I was so pleased when
I heard we were changing our alphabet because it signified that,
at last, Azerbaijan would have its own script. It was high time
to get rid of everything that reminded us of the Soviet Empire.
Why should we keep that script if we were no longer part of their
empire? So I welcomed the change.
I realized that it would create some problems, especially in
terms of publishing and converting documents, but I was happy.
The new alphabet was yet another sign of our independence.
When I first started learning the Latin script, I did run into
some difficulties with a few letters that were confusing to me.
But I soon got used to them and I don't have any problems now.
I suppose I haven't completely converted to Latin though. Whenever
I have to write something quickly in Azeri, like during a lecture,
I tend to use Cyrillic.
The best thing about the Latin script is that it is closer to
other languages. The letters are more attractive and easier to
look at. In Cyrillic - to tell you the truth - the letters are
crude and I don't like them very much.
Transition - Too
Unfortunately, the transition to the new alphabet is slow. I'll
give you an example. My uncle has always been known for his large
collection of books in his house. He is a lover of literature.
He used to buy every interesting book he could lay his hands
on, justifying himself by saying that he was doing it for his
kids. He has works from every Azerbaijani poet and writer in
his library - all of them in Azeri Cyrillic or Russian.
My uncle's son is now
eight years old. The boy takes after his father and also loves
literature. One day he asked his father who Samad Vurghun was.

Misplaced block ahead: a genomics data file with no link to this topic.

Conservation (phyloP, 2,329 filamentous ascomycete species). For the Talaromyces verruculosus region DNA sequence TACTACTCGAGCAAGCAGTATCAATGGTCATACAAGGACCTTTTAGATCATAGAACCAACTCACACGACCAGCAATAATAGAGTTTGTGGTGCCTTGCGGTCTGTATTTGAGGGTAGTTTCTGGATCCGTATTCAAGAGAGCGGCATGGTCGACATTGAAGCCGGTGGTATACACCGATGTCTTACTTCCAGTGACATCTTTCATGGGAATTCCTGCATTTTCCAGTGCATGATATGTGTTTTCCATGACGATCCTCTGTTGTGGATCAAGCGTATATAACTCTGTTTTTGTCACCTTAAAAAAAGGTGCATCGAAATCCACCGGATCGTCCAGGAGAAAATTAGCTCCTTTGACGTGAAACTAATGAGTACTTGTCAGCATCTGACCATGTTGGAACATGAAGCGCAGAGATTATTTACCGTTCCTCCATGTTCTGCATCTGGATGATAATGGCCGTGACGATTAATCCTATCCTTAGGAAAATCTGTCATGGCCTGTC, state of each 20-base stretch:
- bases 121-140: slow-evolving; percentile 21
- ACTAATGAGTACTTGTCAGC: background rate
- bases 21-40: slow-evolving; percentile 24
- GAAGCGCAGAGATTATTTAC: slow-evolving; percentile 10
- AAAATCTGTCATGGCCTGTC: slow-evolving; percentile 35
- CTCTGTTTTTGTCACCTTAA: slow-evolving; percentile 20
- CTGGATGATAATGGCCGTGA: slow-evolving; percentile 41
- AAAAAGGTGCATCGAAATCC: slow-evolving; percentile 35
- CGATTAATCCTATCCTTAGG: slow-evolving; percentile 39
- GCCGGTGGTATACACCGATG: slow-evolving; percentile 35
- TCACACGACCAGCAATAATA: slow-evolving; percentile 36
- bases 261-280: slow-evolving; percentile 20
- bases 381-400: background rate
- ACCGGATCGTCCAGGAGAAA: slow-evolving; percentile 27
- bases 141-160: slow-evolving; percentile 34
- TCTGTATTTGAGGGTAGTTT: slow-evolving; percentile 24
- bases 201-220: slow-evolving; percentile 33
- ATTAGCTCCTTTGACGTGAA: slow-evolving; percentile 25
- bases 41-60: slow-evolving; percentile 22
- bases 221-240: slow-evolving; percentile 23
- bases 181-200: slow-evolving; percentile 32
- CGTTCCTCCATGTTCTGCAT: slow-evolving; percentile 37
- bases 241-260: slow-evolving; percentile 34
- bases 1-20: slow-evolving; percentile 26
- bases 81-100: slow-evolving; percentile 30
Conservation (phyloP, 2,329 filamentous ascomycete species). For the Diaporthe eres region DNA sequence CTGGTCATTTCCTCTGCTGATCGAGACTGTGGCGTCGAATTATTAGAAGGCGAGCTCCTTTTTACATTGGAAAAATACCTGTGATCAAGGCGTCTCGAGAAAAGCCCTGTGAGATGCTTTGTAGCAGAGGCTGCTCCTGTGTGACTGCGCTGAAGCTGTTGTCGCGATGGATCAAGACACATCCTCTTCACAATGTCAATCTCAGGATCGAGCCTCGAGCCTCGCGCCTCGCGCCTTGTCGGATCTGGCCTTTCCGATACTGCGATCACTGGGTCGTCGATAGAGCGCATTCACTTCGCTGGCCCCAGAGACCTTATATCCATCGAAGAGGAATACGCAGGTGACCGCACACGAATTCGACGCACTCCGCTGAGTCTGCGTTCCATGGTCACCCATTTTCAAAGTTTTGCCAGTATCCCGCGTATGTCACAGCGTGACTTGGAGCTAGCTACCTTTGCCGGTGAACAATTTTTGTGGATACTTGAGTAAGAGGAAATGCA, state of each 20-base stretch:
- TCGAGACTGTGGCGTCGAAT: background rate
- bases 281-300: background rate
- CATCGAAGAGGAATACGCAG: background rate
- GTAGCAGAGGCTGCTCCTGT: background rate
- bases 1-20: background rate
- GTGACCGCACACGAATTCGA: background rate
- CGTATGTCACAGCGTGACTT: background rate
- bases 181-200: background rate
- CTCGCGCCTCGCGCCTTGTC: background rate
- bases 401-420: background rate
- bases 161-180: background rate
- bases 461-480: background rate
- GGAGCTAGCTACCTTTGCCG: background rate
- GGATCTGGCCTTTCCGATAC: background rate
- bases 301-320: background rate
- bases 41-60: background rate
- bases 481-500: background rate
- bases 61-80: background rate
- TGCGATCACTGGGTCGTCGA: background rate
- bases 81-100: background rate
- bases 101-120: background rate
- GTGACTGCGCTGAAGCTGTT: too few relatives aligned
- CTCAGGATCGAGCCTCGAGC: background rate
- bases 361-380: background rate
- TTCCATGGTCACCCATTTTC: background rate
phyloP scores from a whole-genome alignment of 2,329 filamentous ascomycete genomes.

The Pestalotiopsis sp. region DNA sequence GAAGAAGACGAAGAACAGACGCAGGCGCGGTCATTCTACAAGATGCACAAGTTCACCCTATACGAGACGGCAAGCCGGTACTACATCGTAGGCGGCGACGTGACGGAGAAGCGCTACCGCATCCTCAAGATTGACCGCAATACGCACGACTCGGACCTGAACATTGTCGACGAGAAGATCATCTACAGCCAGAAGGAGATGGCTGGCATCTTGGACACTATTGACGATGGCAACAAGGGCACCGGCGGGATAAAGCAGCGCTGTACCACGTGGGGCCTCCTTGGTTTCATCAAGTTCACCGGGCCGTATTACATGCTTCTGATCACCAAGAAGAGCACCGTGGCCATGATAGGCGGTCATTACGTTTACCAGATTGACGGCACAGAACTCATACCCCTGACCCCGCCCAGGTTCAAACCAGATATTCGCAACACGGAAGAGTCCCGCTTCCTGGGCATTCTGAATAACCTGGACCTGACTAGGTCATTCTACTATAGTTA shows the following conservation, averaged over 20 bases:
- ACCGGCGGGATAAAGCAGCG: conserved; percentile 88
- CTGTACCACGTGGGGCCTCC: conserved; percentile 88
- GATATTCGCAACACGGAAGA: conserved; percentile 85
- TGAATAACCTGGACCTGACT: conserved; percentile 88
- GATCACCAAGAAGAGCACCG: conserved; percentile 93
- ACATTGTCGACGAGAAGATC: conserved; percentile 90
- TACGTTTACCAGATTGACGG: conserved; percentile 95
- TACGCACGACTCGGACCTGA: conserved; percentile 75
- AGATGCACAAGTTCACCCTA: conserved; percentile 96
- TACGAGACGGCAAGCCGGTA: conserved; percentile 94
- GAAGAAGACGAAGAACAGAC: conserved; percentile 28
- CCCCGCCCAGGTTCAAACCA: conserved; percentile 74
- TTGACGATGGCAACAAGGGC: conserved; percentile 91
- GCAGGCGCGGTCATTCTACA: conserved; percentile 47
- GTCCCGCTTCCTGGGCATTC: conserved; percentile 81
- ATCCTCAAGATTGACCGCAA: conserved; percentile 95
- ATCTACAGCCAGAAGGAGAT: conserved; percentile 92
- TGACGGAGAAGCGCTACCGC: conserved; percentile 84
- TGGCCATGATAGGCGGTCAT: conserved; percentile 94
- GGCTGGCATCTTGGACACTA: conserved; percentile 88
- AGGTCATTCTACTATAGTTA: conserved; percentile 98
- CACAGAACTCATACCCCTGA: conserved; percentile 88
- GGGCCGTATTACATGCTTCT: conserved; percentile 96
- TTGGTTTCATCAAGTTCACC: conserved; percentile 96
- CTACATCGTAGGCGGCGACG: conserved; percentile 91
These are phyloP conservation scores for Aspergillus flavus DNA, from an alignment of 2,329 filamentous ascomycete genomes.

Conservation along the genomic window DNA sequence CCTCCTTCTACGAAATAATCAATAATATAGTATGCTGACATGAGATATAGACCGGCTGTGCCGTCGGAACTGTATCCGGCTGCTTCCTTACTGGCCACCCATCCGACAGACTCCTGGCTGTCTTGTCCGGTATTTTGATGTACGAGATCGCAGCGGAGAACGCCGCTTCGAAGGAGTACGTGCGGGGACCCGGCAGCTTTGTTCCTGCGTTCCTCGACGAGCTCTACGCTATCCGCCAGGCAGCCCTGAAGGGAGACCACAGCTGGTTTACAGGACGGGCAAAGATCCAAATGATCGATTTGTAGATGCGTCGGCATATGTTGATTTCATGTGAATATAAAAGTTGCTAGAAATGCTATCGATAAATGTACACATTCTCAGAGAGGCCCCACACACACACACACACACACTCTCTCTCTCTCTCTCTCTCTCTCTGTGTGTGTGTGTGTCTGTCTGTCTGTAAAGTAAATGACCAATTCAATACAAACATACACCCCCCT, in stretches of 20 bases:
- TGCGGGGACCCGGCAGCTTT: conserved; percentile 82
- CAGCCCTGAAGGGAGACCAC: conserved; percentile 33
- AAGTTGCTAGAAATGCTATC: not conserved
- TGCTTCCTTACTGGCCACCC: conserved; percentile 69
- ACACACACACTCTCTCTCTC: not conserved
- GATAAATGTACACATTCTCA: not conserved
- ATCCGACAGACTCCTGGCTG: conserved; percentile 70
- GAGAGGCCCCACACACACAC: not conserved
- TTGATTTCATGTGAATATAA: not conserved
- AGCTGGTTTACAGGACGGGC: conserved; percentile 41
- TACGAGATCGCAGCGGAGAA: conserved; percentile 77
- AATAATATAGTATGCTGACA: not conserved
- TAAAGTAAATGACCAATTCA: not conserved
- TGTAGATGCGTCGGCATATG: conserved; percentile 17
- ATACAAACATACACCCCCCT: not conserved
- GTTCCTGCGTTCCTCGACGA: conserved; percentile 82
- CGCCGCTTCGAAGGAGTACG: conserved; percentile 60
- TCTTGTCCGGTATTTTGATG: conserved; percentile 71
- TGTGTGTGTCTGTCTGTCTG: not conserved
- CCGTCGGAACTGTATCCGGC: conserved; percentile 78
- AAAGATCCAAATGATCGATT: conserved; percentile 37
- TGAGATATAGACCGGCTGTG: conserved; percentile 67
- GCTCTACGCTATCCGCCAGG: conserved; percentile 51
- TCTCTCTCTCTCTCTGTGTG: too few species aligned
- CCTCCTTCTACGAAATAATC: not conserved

Without thinking, my uncle replied, "Go find a book of his
poetry in our home library." The poor boy searched all the
shelves, then came back to his father complaining that he couldn't
find anything. It was then that my uncle understood the reality
of the situation. Very few books in his library were in Azeri
Latin. None were about the most beloved Azerbaijani poet of the
20th century - Samad Vurghun. So here you have a father who has
organized an immensely resourceful library, but even his own
son can't fully benefit from it. This is the sad reality of our
Don't Make "Intellectual
If a country ever does decide to change its alphabet, I would
advise it to really hold onto whatever script it eventually chooses
so as not to make cripples of the future generations. I say "cripples"
because that's the reality. Generations cannot be separated from
one another just because one generation doesn't know the next
one's alphabet. There must be one alphabet for all generations.
Also, if they do change, it's important to organize courses for
older people so that they can get used to the new alphabet. That
way they can read books and understand the Latin script that's
printed everywhere and not feel excluded from contemporary life.
It's good to see that the attitude toward the Azeri language
is changing. Whereas Russian used to be considered more prestigious,
now more and more people understand how important it is to know
one's native language. In our clinic, there are some dentists
who only used to speak Russian before we gained our independence.
Now they're learning Azeri and trying their best to speak only
Azeri at work.
We're also trying to use the Azeri Latin script more often in
our clinic. Whenever we have new clients, we fill out applications
for them in Azeri Latin; in the past, we did it in Azeri Cyrillic.
It also makes me happy to see that more and more non-Azeri speakers
are trying to learn Azeri now. I have a neighbor who is Russian.
I hadn't seen her for quite some time. The other day when I ran
into her on the street, I was amazed that she was speaking perfect
Azeri. It's really a thrill when you see other people learning
and trying to communicate with you in your mother tongue, not
Gular Hajiyeva (born 1971) works at
Dental Clinic No. 11 in Baku. Her mother tongue is Azeri; she
also speaks Russian and a little English. At home, she speaks
Azeri with her family. Gular followed the Azeri track in school.
From Azerbaijan International (8.1) Spring 2000.
© Azerbaijan International 2000. All rights reserved.
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